The following is the text of the February GDP report released by Statistics Canada.
Real gross domestic product grew 0.3% in February, the same pace as in January. Mining, quarrying, and oil and gas extraction was the main source of growth in February.
Goods production expanded 0.9% in February, owing mainly to increases in mining, quarrying, and oil and gas extraction and in manufacturing. Construction, utilities, as well as the agriculture and forestry sector also grew. The output of service industries edged up 0.1%, mainly as a result of gains in arts and entertainment, the public sector (education, health and public administration combined) and the finance and insurance sector. In contrast, accommodation and food services, administrative and professional services and wholesale trade declined.
Mining, quarrying, and oil and gas extraction expands
Mining, quarrying, and oil and gas extraction expanded 2.2% in February, a fifth consecutive monthly increase.
Mining and quarrying (excluding oil and gas extraction) grew 6.4% as a result of a significant increase in output at potash mines. Metallic mineral and coal mining were also up in February.
Oil and gas extraction rose 1.0%, as a result of increases in oil production. This follows a 0.2% decline in January.
Support activities for mining and oil and gas extraction (+1.2%) also advanced, with increases in drilling and, to a lesser extent, rigging services.
Manufacturing output increases again
Manufacturing output was up 0.8% in February, following a 0.6% gain in January. Durable goods production grew 0.7% with increases in transportation equipment, non-metallic mineral products, and computer and electronic products. Non-durable goods production increased 1.0% in February. Growth in chemical, food as well as clothing and leather products more than offset declines in paper and petroleum and coal products manufacturing.
Construction increased 0.2% in February. Engineering and repair construction advanced, as did residential and non-residential building construction.
The output of real estate agents and brokers decreased 0.8% in February, as activity in the home resale market was down.
The finance and insurance sector advances
The finance and insurance sector rose 0.2% in February, mainly as a result of an increase in financial investment services.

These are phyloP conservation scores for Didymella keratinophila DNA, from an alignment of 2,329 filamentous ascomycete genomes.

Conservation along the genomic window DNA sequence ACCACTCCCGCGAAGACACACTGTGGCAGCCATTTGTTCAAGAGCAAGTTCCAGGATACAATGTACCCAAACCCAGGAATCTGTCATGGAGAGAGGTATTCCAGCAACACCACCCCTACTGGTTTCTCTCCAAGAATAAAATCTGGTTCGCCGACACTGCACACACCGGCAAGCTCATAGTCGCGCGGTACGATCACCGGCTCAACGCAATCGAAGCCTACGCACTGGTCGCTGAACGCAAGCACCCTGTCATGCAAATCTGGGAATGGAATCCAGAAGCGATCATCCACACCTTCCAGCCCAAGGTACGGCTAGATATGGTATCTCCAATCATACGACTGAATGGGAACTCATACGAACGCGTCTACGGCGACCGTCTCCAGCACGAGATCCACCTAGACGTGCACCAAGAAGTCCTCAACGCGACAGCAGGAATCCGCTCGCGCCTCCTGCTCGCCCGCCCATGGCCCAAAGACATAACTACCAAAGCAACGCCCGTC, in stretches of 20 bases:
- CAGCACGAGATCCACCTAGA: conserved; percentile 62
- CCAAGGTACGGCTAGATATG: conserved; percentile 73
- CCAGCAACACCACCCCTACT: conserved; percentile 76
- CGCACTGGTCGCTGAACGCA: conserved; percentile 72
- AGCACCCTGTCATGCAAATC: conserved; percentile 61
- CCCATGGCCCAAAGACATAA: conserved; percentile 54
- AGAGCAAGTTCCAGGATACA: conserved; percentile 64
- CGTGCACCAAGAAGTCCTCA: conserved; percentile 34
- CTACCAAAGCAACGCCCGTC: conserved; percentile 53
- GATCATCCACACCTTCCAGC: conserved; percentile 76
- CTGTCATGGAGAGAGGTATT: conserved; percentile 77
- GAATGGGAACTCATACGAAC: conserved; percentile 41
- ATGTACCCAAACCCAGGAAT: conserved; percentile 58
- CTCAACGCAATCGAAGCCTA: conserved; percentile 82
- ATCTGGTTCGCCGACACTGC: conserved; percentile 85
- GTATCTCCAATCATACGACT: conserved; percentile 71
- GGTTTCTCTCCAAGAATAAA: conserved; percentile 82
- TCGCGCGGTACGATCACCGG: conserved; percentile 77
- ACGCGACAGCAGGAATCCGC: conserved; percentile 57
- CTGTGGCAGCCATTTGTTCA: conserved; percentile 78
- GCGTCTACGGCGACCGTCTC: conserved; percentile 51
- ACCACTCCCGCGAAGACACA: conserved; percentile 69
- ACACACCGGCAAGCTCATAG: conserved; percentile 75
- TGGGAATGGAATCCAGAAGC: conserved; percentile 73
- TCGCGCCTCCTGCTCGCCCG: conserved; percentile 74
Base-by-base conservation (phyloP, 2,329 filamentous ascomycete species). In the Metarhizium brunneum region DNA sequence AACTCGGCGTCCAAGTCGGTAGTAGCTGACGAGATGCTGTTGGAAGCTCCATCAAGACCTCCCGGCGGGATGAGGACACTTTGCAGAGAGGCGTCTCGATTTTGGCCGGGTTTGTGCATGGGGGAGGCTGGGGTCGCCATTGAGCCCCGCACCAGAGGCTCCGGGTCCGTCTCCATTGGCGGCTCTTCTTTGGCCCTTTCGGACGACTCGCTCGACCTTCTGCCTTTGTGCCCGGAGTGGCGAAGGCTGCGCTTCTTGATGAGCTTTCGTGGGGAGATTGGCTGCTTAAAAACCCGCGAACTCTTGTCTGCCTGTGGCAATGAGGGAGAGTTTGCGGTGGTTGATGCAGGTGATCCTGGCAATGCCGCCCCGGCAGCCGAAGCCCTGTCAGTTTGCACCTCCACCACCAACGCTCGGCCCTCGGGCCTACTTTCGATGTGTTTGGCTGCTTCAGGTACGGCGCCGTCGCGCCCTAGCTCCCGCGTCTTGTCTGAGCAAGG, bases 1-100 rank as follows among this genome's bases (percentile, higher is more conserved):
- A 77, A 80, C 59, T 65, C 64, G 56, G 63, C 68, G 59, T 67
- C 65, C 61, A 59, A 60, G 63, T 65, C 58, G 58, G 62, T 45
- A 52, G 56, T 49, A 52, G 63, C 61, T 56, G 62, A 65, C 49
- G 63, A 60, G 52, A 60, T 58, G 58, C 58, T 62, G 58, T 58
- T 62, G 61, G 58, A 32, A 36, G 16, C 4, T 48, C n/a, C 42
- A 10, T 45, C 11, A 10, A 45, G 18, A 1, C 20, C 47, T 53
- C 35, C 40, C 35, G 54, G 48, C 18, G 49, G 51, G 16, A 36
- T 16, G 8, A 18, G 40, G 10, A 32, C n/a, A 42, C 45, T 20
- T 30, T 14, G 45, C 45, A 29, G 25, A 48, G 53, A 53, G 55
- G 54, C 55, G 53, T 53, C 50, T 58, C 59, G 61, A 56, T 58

Wholesale trade declines while retail trade edges up
Wholesale trade was down 0.2% in February, after rising 0.5% in January. The main declines were in the wholesaling of machinery, equipment and supplies, of personal and household goods and of farm products. These declines outweighed gains in the wholesaling of motor vehicles and parts as well as of food, beverage and tobacco products.
Retail trade edged up 0.1% in February. Increased activity at general merchandise stores and at motor vehicles and parts dealers was almost offset by declines at clothing and clothing accessories stores, gasoline stations, as well as furniture and home furnishings stores.
The arts and entertainment sector increased 3.3% in February after growing 4.0% in January, mainly the result of a continued rebound following the end of a labour dispute in professional hockey. In contrast, accommodation and food services were down 1.0%, in parallel with a decrease in the number of international travellers to Canada.
The public sector (education, health and public administration combined) edged up 0.1%.
Utilities rose 0.4%, with increases in the demand for both electricity and natural gas.
Note to readers
The monthly gross domestic product (GDP) by industry data at basic prices are chained volume estimates with 2007 as the reference year. This means that the data for each industry and each aggregate are obtained from a chained volume index multiplied by the industry’s value added in 2007. The monthly data are benchmarked to annually chained Fisher volume indexes of GDP obtained from the constant-price input-output tables up to the latest input-output tables year (2009).
For the period starting with January 2010, the data are derived by chaining a fixed-weight Laspeyres volume index to the prior period. The fixed weights are 2009 industry prices.
This approach makes the monthly GDP by industry data more comparable with the expenditure-based GDP data, chained quarterly.
All data in this release are seasonally adjusted. For more information on seasonal adjustment, see Seasonal adjustment and identifying economic trends (http://www5.statcan.gc.ca/bsolc/olc-cel/colc-cel?catno=11-010-X201000311141&lang=fra) .
For more information about monthly national GDP by industry, see the National economic accounts (http://www.statcan.gc.ca/nea-cen/index-eng.htm) module on our website.